CPA license requirements

CPA requirements by state

What are the requirements to become a CPA?

Part of your preparation for the CPA Exam involves understanding the CPA requirements by state. Each of the 55 license-granting jurisdictions (the 50 states plus Washington, DC, Guam, Puerto Rico, the Virgin Islands and the Mariana Islands) maintains its own CPA license requirements, which you’ll have to meet for the jurisdiction you wish to be licensed in.

This page summarizes the requirements to become a CPA for each jurisdiction and provides resources to help you manage the application process. We’ve outlined the major categories below and explained some of the key differences you’ll come across. But each jurisdiction has its own nuances that you’ll need to understand before taking the exam.

Educational requirements to become a CPA

All 50 states require a bachelor’s degree in accounting with at least 150 credit hours of coursework to become a licensed CPA. Some states will let you sit for the CPA Exam with 120 hours of study, though you still must complete 150 hours before you can apply for a license (these are called two-tier states). Minnesota, for example, allows provisional approval to take the exam if you have 120 credit hours or are within 90 days of meeting this threshold.

The states also specify how many hours of accounting-specific studies you need as part of their CPA Exam requirements. Illinois, for example, requires 30 hours in accounting-related subjects, including courses in auditing, financial accounting, managerial and taxes. Other states, such as Maine and California, have more detailed accounting coursework requirements, including minimum total hours in upper-level accounting and business courses.

Age requirements to become a CPA

Most states and territories don’t have minimum age requirements to take the CPA Exam. In the jurisdictions that do, the minimum age is typically 18, though you must be 21 in New York and Missouri to eligible for a CPA license.

Residency requirements to become a CPA

While most states allow nonresidents to take the CPA Exam, some stipulate that you must be a resident for at least six months, which can be fulfilled by having a physical residence, permanent place of business or regular employment within the state.

Ethics requirements to become a CPA

Most states require candidates to take an ethics exam covering topics from the AICPA Code of Professional Conduct as part of their CPA license requirements. It’s an open-book CPE program that emphasizes self-study. In most cases, you’re required to pass the ethics exam (usually with a score of at least 90%) within a year of two of passing the CPA Exam.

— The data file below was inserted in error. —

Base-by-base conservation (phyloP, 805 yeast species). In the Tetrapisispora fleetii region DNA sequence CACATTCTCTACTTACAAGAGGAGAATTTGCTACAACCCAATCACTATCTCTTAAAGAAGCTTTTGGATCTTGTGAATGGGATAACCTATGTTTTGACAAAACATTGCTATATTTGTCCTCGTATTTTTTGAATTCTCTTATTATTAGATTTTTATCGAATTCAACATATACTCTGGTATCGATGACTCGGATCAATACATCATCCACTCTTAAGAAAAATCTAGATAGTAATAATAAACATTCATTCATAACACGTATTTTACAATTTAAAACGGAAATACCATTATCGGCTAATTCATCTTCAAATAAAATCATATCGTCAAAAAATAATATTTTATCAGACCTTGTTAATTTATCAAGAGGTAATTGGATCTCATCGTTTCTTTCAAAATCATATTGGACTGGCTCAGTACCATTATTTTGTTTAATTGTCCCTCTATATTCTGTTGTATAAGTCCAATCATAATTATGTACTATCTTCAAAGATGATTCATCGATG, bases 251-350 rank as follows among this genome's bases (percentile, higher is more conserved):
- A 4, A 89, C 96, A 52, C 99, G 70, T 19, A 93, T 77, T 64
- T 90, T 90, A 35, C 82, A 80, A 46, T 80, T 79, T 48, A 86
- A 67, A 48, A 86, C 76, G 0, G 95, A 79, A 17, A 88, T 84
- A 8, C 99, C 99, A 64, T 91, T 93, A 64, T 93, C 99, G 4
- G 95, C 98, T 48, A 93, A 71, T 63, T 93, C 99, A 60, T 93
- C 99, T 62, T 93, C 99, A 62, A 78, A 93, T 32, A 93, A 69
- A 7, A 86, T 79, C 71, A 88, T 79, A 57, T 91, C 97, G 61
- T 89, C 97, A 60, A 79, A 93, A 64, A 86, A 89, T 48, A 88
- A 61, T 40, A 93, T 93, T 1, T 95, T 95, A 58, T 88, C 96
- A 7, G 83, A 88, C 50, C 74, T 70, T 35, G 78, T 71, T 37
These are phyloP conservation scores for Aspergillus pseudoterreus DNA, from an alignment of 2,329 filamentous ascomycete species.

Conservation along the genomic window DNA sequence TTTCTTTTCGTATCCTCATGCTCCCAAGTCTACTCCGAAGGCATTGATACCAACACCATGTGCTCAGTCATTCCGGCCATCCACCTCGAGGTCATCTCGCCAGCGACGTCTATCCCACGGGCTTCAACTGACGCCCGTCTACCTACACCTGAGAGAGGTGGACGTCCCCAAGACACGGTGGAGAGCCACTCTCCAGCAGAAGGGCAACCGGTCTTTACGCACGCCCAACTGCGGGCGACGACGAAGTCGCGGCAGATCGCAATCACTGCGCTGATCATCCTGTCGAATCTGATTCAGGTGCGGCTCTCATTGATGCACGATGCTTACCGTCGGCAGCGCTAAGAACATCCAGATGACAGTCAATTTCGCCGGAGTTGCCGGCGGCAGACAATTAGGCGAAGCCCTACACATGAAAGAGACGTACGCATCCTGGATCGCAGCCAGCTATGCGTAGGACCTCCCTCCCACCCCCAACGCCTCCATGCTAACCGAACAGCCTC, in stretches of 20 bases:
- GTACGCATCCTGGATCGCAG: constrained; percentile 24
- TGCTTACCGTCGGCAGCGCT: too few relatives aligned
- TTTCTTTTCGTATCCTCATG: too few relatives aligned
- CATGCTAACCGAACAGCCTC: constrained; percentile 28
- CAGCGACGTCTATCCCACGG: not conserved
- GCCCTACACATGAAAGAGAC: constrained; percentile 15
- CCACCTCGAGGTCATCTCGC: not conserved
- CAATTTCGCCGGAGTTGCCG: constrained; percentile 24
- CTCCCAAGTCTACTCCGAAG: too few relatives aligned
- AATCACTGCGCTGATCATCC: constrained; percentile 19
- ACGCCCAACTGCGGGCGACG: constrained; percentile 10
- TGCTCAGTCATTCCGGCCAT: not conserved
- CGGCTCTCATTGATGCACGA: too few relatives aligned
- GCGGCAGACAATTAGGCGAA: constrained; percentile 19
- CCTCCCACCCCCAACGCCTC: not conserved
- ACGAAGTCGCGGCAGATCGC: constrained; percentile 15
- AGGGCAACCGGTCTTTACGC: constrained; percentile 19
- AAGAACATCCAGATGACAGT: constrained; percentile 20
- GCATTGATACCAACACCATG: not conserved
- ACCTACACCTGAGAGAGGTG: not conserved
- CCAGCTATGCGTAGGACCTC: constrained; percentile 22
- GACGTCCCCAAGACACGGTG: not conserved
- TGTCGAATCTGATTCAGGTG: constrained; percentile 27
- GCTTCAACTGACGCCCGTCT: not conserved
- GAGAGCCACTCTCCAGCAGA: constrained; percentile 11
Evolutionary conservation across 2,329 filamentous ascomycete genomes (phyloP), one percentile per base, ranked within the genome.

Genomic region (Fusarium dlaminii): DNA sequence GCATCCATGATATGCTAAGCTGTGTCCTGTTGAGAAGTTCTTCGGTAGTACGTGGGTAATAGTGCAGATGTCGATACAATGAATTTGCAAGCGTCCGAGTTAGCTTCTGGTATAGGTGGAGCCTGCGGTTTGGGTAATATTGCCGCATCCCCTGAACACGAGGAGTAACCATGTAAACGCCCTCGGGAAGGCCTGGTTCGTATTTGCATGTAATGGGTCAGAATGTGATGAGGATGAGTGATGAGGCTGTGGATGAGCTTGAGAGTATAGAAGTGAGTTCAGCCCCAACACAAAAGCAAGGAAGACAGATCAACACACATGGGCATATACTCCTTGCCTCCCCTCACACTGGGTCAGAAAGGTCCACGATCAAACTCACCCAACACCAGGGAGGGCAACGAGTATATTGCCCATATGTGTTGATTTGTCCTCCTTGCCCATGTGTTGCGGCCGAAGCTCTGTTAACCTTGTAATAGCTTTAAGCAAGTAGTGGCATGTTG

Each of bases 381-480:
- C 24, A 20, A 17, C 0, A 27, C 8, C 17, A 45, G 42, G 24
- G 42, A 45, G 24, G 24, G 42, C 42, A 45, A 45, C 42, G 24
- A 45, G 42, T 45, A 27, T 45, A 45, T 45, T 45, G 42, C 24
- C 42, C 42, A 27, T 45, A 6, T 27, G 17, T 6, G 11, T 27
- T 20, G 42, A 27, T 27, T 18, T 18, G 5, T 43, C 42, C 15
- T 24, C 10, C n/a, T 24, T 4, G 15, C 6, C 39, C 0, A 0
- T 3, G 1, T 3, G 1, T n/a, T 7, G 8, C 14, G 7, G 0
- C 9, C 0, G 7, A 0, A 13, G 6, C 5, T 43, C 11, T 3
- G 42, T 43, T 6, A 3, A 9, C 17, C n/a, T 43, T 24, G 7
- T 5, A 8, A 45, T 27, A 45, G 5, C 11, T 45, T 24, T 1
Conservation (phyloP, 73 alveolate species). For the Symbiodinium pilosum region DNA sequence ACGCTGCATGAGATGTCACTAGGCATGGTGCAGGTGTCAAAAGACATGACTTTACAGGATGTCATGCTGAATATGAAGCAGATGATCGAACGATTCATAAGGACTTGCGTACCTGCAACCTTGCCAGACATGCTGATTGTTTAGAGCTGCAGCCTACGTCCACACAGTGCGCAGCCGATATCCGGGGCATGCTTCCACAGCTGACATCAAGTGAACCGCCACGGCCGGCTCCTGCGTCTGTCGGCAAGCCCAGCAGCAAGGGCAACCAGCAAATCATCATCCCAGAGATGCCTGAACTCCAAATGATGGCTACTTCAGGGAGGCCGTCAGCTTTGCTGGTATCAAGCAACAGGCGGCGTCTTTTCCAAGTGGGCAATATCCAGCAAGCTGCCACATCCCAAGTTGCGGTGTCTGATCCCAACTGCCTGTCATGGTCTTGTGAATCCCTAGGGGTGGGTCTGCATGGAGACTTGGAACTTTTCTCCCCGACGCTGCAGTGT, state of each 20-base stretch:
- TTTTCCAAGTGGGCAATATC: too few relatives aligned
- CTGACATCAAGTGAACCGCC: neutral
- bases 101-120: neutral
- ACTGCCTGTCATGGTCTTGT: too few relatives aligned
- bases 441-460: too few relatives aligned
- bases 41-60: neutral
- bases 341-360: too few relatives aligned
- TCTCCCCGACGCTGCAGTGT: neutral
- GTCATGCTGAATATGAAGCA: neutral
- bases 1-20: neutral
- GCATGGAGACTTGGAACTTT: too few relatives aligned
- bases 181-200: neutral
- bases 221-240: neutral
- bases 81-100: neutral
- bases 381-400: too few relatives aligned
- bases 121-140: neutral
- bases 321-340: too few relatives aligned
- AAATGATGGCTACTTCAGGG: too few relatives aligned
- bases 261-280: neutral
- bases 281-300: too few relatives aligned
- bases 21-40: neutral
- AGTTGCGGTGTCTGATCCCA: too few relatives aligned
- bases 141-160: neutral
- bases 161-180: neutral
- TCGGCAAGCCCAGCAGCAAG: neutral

While many states require only the AICPA’s ethics exam, some also mandate an ethics exam unique to their jurisdictions. Virginia, for instance, requires CPAs to complete an annual state-specific ethics course as part of their CPA license requirements. Ohio requires CPAs to complete a board-approved course in professional standards and responsibilities (PSR) that emphasizes Ohio accountancy law and board rules. Texas and Wisconsin also have their own state codes of professional conduct.

Pennsylvania, Kentucky, Georgia and Michigan are among the states that don’t include an ethics exam as part of their CPA license requirements.

Select a state:

Understanding the CPA Exam and license requirements for the state you’re interested in as early as possible can help you better prepare for the exam. To determine the specific exam application requirements for a particular jurisdiction, please click on the specific state or territory below.

Alabama

Alaska

Arizona

Arkansas

California

Colorado

Connecticut

Delaware

Florida

Georgia

Hawaii

Idaho

Illinois

Indiana

Iowa

Kansas

Kentucky

Louisiana

Maine

Maryland

Massachusetts

Michigan

Minnesota

Mississippi

Missouri

Montana

Nebraska

Nevada

New-Hampshire

New-Jersey

New-Mexico

New-York

North-Carolina

North-Dakota

Ohio

Oklahoma

Oregon

Pennsylvania

Rhode-Island

South-Carolina

South-Dakota

Tennessee

Texas

Utah

Vermont

Virginia

Washington

Washington-DC

West-Virginia

Wisconsin

Wyoming